We took some time out lately to talk about moves in natural gas. Yet, as our eye always remains on the current diesel price, there are other options out there as well. Of course, natural gas does remain at the top of the “alternative fuel” heap for trucks, electric drive and fuel cell technologies continue to show promise. Could we see one of these forms of energy rise as a worthy alternative for good ole’ diesel?
So, what are the alternatives? For commercial motor vehicles, the options mainly include propane, or autogas, biodiesel, renewable diesel and dimethyl ether (DME). Much like any other choice-based option, each has its detractors and advocates.
While propane has been in use for a long, long time, and the two diesel variants can be used simply by filling up with them, DME is more of an outlier. It seemed to pique a lot of fleet’s interest some time ago, but doesn’t be appearing to make a huge splash on the fuel scene.
According to Kenny Vieth of ACT Research, “Because each company’s goal for its fleet is different, even two similar fleets may make different fuel choices. Each fleet will assess its own corporate goals, the local/regional availability and price of the respective alternative fuels, and any regulations and incentives for the areas in which the fleet operates before making the fuel decision. Cost, range, weight, performance, and time will all factor into each fleet’s decision.”
In the lower GVH classes, propane autogas makes a good value proposition. As an alternative to standard diesel, renewable diesel demonstrates nearly the same level of performance while simultaneously allowing fleets to burnish their “green” cred.
Biodiesel is especially useful because of its versatility. It can be blended into many difference forms, whether the truck needs to focus on performance or fuel efficiency. Biodiesel also offers innovation in how it is acquired. New companies are bringing new methods to bear and the line on what a biofuel is becomes increasingly blurred.
DME is still a bit of a black swan. Currently, DME is used mainly by Volvo. According to John Moore of Volvo Trucks, “Sustainable sources of energy are the future and Volvo will continue to research and invest in the sources of energy that provide the best value for our customers.”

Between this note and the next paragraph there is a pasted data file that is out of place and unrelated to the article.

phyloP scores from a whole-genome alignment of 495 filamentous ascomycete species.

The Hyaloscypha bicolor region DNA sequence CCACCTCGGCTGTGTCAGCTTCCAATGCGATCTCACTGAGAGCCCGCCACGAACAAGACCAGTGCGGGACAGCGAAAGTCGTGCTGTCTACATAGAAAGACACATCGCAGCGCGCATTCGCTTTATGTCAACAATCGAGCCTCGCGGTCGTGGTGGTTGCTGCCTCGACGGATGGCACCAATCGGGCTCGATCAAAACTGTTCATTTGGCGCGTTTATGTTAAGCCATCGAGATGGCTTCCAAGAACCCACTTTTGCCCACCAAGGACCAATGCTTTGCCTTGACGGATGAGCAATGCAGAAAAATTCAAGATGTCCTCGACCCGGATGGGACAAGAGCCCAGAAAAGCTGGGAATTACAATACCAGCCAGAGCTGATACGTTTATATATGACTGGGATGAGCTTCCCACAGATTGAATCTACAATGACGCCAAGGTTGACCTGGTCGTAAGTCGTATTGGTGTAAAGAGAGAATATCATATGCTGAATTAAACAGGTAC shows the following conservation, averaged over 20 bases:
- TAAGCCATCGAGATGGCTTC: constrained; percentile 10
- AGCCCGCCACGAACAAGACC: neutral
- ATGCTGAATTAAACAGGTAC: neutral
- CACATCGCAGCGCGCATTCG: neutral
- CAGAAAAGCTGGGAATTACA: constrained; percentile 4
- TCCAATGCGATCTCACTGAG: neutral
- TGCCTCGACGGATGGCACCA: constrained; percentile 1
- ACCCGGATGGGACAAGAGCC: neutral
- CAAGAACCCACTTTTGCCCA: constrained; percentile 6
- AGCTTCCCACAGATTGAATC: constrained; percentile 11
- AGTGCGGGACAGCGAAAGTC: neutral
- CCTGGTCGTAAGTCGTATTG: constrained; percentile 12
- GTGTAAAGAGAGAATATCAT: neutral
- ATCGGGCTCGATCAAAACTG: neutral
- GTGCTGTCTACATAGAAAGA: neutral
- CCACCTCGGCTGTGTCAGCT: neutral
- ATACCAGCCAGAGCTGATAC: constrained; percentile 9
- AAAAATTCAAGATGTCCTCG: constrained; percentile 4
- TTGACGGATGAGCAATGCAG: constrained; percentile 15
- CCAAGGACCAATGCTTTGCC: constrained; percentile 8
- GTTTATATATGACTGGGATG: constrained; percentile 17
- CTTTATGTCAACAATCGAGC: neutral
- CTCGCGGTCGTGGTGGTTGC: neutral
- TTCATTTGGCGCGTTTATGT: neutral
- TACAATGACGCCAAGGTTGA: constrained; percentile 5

The main problem with DME is that – because of its outlier status – there is very little infrastructure support or performance or engine-durability testing, to-date.
So, with all these options on the table, which ones might be best for your fleet? The best way to answer that question is by looking at each one individually, by strength and weakness. We’ll start with Autogas.
The Story of Autogas
Propane, otherwise known as liquified petroleum gas, is only referred to autogas when it is used in the context of a motor vehicle fuel. Across all quarters autogas is considered a viable, competitive alternative for light-, medium- and in some cases, heavy-duty commercial motor vehicles (CMV).
Compared to other fuels, autogas is ideally suited for more sustainable operations. It significantly reduces harmful emissions, is more affordable than traditional gasoline and can be produced almost entirely right here in America.
But what kind of fleet would be suited for this sort of fuel? Autogas is ideal for fleets that are centrally fueled. They can also be used in application where refueling stations are shares. Autogas infrastructure is quite built out across the country, with a few options.
Finally, a point of major desirability, autogas is considered a non-contaminant. When it comes polluting the air, land or water resources, autogas meets EPA the same requirements as those in place for gasoline and diesel infrastructure.
The one area where autogas may be deficient is for long-haul applications. Still, fleets can opt for bi-fuel vehicles, which are built with gasoline back-ups within their propane autogas infrastructure.
A Look at Biodiesel
Biodiesel has come a long way in the past few years. Today, biodiesel can be produced domestically using renewable sources such as vegetable oil, animal fat or restaurant grease. The federal Renewable Fuel Standard sets stringent requirements and biodiesel meets all of them.
Although biodiesel does emit CO2, it does so at a far lower rate than standard gasoline or diesel engines. Still, that doesn’t mean biodiesel is not without its flaws. The major complaint users have is that biodiesel performance suffers in cold weather. This drawback is typically the result of the blend being used.